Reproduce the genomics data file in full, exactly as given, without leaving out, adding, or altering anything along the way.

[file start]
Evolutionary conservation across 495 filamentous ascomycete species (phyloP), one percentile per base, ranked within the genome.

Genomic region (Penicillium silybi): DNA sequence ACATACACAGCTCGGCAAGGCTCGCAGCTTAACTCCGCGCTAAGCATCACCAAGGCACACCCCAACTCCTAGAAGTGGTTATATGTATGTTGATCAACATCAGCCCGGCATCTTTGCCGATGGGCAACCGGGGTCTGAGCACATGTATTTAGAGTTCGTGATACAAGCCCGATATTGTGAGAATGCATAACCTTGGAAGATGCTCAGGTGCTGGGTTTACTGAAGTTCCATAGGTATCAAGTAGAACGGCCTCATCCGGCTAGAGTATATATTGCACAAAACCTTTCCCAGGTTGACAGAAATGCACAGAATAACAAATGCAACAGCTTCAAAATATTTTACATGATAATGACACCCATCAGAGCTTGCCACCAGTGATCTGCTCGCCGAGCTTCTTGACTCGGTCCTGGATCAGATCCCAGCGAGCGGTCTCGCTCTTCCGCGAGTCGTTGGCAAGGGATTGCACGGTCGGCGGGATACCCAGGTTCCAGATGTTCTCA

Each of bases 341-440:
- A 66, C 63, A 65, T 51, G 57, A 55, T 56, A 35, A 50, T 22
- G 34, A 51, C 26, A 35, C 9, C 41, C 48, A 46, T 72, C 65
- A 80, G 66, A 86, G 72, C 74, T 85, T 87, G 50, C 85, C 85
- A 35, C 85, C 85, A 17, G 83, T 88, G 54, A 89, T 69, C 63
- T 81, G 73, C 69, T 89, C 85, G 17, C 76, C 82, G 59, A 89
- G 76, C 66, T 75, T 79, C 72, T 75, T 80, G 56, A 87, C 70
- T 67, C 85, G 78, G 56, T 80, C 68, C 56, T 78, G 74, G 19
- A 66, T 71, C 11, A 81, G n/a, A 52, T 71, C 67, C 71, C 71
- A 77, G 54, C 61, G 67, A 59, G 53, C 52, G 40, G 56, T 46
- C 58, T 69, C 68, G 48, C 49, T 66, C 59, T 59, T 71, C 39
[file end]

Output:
Evolutionary conservation across 495 filamentous ascomycete species (phyloP), one percentile per base, ranked within the genome.

Genomic region (Penicillium silybi): DNA sequence ACATACACAGCTCGGCAAGGCTCGCAGCTTAACTCCGCGCTAAGCATCACCAAGGCACACCCCAACTCCTAGAAGTGGTTATATGTATGTTGATCAACATCAGCCCGGCATCTTTGCCGATGGGCAACCGGGGTCTGAGCACATGTATTTAGAGTTCGTGATACAAGCCCGATATTGTGAGAATGCATAACCTTGGAAGATGCTCAGGTGCTGGGTTTACTGAAGTTCCATAGGTATCAAGTAGAACGGCCTCATCCGGCTAGAGTATATATTGCACAAAACCTTTCCCAGGTTGACAGAAATGCACAGAATAACAAATGCAACAGCTTCAAAATATTTTACATGATAATGACACCCATCAGAGCTTGCCACCAGTGATCTGCTCGCCGAGCTTCTTGACTCGGTCCTGGATCAGATCCCAGCGAGCGGTCTCGCTCTTCCGCGAGTCGTTGGCAAGGGATTGCACGGTCGGCGGGATACCCAGGTTCCAGATGTTCTCA

Each of bases 341-440:
- A 66, C 63, A 65, T 51, G 57, A 55, T 56, A 35, A 50, T 22
- G 34, A 51, C 26, A 35, C 9, C 41, C 48, A 46, T 72, C 65
- A 80, G 66, A 86, G 72, C 74, T 85, T 87, G 50, C 85, C 85
- A 35, C 85, C 85, A 17, G 83, T 88, G 54, A 89, T 69, C 63
- T 81, G 73, C 69, T 89, C 85, G 17, C 76, C 82, G 59, A 89
- G 76, C 66, T 75, T 79, C 72, T 75, T 80, G 56, A 87, C 70
- T 67, C 85, G 78, G 56, T 80, C 68, C 56, T 78, G 74, G 19
- A 66, T 71, C 11, A 81, G n/a, A 52, T 71, C 67, C 71, C 71
- A 77, G 54, C 61, G 67, A 59, G 53, C 52, G 40, G 56, T 46
- C 58, T 69, C 68, G 48, C 49, T 66, C 59, T 59, T 71, C 39